Child care is a topic at the forefront of much discussion. From politicians to internet commentators, seemingly everyone has an opinion on child care in Australia at the moment. This media of late should have been an excellent opportunity to share information with parents and the wider community on the advances made in the early childhood profession through the National Quality Framework. It should have provided us with a strong platform to highlight the pedagogy and practice of educators choosing a career in early childhood.
Minimal focus has been on children’s rights and children’s voices in recent debates, even less commentary has been on the significant role educators play in children’s early learning experiences. This reductionist approach detracts from the highly skilled pedagogy and practices of educators working in early learning contexts every day across Australia.
We now know the experiences in the first three years of a child’s life lay foundations for future health and learning (Pianta, Cox, & Snow, 2007). The role of child care within this time has long been debated. Recently, research has suggested centre based care in the early years has the potential to influence children’s developmental outcomes at 4 to 5 and 6 to 7 years of age (Whiteford, 2015). Armed with this knowledge, we assert that:
- community views needs to shift and understand and value the importance of early care experiences
- we, as early childhood educators, are the people to change these perceptions
- we need to continually and intentionally engage in commentary within the community to challenge negative perceptions and promote understanding that all children deserve equal outcomes
- early centre based care experiences are an important platform for assisting in this goal.
So how do we shift community perceptions? We believe all educators can take up this challenge and become change agents. A change agent is a person who acts as a catalyst for change; they change perceptions and views on important topics. Understanding the research base informing our work and using this knowledge to create shared visions for the future is necessary if we are to galvanise public opinion in shared understandings of the significance of the early childhood profession. We need to remain proactive and focused and use cohesive messages based on a vision for quality early childhood education and care to permeate all corners of the community.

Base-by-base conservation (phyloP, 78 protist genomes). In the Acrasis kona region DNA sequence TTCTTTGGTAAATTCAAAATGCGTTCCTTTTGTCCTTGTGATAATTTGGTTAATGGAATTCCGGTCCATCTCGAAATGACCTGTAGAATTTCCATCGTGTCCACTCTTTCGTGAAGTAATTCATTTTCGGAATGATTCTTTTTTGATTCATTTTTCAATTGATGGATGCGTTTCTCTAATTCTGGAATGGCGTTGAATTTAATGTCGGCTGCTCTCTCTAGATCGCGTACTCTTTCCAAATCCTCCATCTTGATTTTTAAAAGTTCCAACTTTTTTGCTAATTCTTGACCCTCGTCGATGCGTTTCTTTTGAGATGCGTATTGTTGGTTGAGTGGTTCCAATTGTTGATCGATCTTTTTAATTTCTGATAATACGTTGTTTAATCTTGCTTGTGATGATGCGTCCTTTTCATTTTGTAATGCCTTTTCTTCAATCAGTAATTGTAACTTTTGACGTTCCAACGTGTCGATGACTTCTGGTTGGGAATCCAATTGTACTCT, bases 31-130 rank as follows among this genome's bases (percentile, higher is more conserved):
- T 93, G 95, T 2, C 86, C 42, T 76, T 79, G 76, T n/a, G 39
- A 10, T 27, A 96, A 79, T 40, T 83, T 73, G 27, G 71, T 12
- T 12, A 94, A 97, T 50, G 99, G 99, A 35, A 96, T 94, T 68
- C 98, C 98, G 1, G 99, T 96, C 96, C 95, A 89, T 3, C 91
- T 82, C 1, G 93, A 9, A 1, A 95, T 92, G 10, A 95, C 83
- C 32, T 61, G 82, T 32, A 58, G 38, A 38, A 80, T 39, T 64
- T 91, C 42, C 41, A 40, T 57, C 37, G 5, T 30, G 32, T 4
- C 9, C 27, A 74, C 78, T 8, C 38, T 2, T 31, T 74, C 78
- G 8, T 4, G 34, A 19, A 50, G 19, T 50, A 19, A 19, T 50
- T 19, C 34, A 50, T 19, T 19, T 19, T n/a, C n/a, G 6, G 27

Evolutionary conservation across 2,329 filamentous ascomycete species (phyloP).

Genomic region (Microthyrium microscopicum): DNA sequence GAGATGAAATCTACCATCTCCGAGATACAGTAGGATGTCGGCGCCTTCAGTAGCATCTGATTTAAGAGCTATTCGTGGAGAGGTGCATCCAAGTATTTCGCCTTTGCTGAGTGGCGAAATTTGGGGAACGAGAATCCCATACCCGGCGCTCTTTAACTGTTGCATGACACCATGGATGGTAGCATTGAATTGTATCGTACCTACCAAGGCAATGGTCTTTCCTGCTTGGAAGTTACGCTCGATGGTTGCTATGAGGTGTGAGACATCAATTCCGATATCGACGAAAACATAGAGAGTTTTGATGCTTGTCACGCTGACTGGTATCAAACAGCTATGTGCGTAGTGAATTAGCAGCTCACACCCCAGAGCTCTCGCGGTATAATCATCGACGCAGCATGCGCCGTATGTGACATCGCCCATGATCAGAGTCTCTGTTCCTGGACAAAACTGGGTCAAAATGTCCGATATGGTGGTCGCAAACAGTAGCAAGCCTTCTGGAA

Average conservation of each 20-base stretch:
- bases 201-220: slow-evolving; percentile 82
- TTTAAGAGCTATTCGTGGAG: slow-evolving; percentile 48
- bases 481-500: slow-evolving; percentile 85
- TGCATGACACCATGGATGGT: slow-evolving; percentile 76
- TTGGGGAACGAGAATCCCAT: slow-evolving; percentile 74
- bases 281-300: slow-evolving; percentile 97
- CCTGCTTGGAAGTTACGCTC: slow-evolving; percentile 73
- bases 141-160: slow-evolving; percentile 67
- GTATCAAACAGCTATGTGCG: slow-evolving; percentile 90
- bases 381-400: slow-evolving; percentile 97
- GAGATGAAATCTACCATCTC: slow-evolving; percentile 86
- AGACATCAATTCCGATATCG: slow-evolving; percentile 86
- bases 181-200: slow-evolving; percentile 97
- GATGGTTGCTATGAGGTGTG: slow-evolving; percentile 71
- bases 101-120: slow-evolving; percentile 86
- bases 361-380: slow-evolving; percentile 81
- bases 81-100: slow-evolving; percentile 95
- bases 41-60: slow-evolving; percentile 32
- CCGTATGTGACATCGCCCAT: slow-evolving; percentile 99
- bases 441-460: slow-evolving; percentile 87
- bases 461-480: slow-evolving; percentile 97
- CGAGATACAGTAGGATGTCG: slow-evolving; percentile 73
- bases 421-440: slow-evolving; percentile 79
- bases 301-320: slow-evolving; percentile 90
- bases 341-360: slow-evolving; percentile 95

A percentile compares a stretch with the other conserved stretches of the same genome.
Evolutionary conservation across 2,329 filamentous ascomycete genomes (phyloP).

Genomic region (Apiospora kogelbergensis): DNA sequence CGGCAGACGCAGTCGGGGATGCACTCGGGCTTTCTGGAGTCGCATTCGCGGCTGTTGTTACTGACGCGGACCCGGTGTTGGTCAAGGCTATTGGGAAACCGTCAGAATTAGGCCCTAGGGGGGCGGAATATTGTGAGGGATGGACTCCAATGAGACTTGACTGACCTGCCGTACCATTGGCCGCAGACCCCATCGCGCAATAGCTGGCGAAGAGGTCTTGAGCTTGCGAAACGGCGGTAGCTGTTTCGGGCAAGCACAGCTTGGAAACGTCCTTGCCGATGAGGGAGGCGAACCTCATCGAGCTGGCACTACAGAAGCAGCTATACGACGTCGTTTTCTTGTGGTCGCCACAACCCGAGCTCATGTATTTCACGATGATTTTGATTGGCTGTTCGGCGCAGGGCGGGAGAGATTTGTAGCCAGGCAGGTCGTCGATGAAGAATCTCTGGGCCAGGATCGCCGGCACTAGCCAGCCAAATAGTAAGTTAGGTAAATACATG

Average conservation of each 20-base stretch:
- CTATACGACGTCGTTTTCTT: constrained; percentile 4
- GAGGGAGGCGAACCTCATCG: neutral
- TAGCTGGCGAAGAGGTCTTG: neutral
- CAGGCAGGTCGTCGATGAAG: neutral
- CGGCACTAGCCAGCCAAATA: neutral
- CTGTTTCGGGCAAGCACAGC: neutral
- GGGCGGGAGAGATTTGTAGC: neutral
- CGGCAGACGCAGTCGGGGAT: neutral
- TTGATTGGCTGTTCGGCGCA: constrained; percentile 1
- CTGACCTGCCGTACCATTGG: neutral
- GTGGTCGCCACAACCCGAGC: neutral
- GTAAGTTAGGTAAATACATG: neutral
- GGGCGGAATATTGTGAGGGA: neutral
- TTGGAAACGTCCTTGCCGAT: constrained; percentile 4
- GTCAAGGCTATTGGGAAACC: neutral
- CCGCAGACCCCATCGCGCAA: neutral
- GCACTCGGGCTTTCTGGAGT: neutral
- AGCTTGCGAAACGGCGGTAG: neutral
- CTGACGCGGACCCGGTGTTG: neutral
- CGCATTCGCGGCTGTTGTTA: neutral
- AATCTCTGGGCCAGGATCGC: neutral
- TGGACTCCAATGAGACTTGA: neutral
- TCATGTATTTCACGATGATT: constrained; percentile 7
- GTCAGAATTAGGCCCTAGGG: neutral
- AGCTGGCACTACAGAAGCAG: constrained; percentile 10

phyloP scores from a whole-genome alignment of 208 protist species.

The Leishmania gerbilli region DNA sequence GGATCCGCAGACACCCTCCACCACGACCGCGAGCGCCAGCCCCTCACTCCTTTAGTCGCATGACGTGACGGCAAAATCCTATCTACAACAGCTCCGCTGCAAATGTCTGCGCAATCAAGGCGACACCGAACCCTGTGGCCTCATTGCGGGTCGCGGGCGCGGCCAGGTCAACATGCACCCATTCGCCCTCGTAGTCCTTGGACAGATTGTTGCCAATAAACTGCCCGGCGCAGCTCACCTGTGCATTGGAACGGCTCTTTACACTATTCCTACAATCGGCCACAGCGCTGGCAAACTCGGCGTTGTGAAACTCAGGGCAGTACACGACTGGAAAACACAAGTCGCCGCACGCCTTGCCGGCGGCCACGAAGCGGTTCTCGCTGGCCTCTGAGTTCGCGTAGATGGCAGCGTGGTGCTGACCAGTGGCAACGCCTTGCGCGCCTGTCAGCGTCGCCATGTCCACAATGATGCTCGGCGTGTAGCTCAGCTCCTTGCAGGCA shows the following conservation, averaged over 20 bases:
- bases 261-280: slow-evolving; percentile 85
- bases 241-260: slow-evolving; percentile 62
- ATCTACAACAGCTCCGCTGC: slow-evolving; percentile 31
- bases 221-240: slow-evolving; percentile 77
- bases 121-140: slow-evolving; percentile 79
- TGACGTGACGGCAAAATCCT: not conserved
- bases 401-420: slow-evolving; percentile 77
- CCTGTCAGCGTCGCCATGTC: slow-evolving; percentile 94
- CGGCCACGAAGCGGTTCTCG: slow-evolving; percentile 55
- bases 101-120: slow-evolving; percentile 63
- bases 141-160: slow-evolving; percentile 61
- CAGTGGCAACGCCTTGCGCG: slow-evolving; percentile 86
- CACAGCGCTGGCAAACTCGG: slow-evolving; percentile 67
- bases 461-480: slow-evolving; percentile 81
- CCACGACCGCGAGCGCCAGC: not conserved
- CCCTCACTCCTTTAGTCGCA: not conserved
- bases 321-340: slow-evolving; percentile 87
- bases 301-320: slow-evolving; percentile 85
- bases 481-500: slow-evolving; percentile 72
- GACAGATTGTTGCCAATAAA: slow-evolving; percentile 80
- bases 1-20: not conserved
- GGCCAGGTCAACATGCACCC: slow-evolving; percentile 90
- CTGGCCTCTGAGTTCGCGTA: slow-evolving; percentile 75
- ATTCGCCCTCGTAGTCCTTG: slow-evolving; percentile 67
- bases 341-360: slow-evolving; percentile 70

A change agent not only leads change, they are intent on empowering change from within. We need to look for opportunities in our day to day practice where we can be advocates for the provision of quality early learning experiences. In our centres we need to continue to build a culture of reflection and intention that is critical of the mass media message experienced of late. We must harness our collective vision through our professionalism and be involved as change agents every day. We know the significance of the work we do every day, let us communicate the value of it far and wide collectively. Cultures breed change agents. Let your culture be one that breeds ideas and vision and charts new trajectories for early childhood that raises societal perspectives of our chosen profession. Let this advocacy and enacting of change be at many levels, through your words, actions, through your documentation, through collaborative inquiry, in thought and in deed.
Throughout the current saturation of government and media discourse let us reaffirm our continued commitment to being heard and providing a collective and informed voice that speaks to the significance of what we do in our everyday practice. So often we have heard in the past few months about the political and economic arguments of child care.
We know from educators sharing their stories with us that there are many ways educators work every day in intentional ways to promote their roles as early childhood professionals. Documented centre based practices which support high quality practice have been identified as articulating and making visible practice to families and the wider community, promoting the importance of qualified teachers and appropriate ratios, and sustaining engagement on deep levels with families and the wider community (Fenech, Harrison, Press, & Sumsion, 2010). We would like you to share your stories with us. How do you act as a change agent in your day to day engagement with children and families?
Fenech, M., Harrison, L., Press, F., & Sumsion, J. (2010). Contributors to quality long day care: Findings from six case study centres. Charles Sturt University and Macquarie University.
Pianta, R. C., Cox, M. J., & Snow, K. (Eds.). (2007). School readiness and the transition to kindergarten (pp. 283-306). Baltimore: Brookes.
Whiteford, C. (2015). Early child care in Australia : quality of care, experiences of care and developmental outcomes for Australian children. PhD thesis, Queensland University of Technology.